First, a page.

After the reveal of John Galliano's first ready-to-wear collection for the renowned house, Susannah Frankel explores its spirited aesthetic
Two worlds collided in Paris on Friday when John Galliano showed his debut ready-to-wear collection for Maison Margiela. For those who love both of those names, that was quite something.
Let's start with the tropes that Martin Margiela himself was famed for before his retirement from the house he founded in 2009. Garments crafted in black lining silks were here cut into slouchy wide-legged pants and a lace-trimmed skirt. Men's tailoring fabrics – in this instance, a navy pinstripe – was transformed into deconstructed pieces: a jacket worn as a bustier top, its seams reversed, edges frayed and wadding exposed for all to see. Remember too the far from obviously fetching American tan body suits: there is something vaguely surgical about their appearance. Finally, M Margiela's signature 'tabi' shoes in Galliano's hands gave way to studiously awkward, deliberately ill-fitting two-tone Mary Janes. They were still far from conventional.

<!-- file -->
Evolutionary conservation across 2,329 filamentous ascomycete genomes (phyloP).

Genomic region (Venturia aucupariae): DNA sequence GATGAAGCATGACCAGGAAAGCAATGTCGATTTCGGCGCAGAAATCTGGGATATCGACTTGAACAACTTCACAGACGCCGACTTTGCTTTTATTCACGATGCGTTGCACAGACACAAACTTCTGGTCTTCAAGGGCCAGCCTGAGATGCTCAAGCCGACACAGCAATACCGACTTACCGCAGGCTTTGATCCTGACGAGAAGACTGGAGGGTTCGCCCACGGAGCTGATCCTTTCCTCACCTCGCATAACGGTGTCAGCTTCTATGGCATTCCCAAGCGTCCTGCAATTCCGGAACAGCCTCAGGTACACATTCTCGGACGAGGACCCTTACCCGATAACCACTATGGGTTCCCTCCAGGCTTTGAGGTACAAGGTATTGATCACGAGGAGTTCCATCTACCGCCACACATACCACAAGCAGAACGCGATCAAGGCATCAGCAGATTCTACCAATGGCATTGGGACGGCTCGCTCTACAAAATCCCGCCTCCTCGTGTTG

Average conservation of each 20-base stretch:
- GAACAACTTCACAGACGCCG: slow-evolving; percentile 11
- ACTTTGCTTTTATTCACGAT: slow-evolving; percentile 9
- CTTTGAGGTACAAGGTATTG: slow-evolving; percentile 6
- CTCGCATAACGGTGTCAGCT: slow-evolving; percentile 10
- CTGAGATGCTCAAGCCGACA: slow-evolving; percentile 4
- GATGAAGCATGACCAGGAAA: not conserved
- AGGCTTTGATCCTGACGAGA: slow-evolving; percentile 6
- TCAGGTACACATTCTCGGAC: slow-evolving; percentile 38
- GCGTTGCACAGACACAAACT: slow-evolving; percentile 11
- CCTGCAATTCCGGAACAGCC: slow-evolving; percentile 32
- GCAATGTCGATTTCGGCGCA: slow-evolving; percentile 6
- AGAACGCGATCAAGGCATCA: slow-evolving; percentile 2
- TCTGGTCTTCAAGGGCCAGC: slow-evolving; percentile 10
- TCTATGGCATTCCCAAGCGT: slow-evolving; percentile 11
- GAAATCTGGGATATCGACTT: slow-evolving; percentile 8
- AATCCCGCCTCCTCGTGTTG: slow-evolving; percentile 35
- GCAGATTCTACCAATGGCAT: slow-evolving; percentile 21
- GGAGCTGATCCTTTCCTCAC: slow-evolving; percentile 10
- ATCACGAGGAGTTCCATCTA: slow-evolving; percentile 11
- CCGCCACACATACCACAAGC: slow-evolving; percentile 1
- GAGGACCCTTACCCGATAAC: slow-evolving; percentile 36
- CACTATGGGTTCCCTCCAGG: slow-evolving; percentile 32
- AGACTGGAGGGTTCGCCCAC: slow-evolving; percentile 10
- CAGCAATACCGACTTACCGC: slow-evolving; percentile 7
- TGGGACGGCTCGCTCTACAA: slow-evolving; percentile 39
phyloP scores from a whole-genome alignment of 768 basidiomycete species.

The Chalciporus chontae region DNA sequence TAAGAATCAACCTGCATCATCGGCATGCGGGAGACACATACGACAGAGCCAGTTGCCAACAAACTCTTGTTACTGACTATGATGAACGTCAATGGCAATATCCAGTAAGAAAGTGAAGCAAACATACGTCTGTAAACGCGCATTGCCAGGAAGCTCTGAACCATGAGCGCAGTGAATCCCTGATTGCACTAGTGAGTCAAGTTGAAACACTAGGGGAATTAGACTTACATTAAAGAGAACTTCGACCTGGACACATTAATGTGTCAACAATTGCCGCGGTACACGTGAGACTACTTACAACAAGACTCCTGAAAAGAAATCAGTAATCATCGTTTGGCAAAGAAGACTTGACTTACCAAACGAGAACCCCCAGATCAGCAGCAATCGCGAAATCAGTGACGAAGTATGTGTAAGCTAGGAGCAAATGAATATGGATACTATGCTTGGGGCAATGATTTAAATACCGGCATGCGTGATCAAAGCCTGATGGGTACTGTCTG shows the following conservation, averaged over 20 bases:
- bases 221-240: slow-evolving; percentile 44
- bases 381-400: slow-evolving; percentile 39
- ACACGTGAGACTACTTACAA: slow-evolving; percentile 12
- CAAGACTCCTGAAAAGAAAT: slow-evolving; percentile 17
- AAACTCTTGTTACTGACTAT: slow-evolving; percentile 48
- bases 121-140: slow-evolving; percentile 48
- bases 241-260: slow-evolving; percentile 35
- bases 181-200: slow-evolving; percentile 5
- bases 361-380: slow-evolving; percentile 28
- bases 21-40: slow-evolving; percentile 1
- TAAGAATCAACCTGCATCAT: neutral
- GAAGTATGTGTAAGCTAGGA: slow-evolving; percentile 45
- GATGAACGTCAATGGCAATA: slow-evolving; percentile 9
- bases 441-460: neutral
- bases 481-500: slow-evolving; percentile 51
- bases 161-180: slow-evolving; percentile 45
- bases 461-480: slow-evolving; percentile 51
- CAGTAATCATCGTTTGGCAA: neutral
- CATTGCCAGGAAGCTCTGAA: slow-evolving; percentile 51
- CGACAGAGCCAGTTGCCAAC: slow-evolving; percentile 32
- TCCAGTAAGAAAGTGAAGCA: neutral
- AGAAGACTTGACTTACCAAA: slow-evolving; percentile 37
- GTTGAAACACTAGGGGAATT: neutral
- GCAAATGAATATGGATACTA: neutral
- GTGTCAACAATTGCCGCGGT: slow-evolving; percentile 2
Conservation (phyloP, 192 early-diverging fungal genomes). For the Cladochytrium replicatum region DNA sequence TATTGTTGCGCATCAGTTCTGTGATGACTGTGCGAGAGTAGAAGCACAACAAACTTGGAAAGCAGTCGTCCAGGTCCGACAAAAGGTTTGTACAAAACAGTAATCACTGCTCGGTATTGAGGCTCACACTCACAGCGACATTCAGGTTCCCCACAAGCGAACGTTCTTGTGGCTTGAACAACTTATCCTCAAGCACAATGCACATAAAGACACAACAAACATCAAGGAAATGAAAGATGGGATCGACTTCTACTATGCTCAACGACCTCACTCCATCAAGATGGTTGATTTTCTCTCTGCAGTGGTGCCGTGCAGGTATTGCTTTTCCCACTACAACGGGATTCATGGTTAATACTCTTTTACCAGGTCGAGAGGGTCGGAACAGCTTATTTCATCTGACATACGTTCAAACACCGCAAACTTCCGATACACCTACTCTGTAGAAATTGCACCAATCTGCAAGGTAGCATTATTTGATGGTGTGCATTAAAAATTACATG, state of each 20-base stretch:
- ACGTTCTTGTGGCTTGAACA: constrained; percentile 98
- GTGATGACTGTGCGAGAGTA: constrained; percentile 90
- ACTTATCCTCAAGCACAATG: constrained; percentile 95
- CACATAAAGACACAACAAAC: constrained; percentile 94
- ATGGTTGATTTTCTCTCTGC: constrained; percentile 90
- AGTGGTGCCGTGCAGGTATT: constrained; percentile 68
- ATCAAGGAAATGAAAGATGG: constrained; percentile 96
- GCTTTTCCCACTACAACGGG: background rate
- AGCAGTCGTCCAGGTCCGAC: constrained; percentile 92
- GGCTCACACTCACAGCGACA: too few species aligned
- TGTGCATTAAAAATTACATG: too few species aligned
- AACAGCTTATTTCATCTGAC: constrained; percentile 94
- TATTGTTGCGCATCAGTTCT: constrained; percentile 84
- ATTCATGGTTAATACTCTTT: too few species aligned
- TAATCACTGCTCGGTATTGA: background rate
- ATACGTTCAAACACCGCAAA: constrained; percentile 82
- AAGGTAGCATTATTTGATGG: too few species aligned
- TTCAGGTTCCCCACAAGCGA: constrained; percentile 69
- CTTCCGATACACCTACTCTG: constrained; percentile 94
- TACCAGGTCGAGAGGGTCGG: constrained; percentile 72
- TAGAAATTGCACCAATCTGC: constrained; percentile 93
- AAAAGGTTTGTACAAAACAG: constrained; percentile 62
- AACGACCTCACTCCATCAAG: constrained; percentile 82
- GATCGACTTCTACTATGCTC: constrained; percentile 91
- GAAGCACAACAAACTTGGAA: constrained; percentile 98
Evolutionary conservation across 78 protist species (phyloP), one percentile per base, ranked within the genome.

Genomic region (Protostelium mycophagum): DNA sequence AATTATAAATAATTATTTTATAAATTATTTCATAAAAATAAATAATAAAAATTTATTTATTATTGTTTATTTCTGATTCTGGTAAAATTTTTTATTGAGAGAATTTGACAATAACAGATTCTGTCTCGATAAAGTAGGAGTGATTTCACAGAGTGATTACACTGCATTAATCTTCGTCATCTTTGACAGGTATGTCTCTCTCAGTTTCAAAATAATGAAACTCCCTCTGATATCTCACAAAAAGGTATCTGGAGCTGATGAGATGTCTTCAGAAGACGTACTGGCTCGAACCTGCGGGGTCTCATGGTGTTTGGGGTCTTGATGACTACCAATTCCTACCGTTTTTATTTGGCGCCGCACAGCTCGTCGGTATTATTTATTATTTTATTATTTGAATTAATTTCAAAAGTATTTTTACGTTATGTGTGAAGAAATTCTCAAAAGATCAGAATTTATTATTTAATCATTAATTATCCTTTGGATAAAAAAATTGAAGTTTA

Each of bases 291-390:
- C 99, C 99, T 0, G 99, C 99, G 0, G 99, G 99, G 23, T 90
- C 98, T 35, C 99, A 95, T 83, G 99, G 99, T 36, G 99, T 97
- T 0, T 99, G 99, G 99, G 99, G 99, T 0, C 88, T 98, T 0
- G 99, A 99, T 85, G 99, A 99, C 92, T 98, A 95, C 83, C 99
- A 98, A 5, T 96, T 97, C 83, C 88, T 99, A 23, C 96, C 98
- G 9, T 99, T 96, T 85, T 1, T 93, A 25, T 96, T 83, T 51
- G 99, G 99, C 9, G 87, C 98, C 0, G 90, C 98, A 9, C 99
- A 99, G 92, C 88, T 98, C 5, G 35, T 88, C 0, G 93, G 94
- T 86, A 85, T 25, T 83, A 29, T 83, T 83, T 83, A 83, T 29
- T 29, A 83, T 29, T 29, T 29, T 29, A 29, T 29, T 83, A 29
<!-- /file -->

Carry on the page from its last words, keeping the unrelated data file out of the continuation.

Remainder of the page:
So far, so Maison Margiela. The spirit of the woman who walked this runway, however, was unmistakably invoked by John Galliano: a beautiful stranger, her hair was crammed into a latex swim cap, her make-up rainbow-coloured and quite possibly applied in the dark. She was delicate, slightly touched and dressed in narrow – and immaculately proportioned – tailored black jackets and trench coats, silk velvet tea dresses and gauzy black Twenties-line sheaths. And, in the end, it was her fragile and childlike nature that dominated. For all Galliano's modesty and evident respect for the name he now designs for, it was her extraordinary character that made this collection truly shine.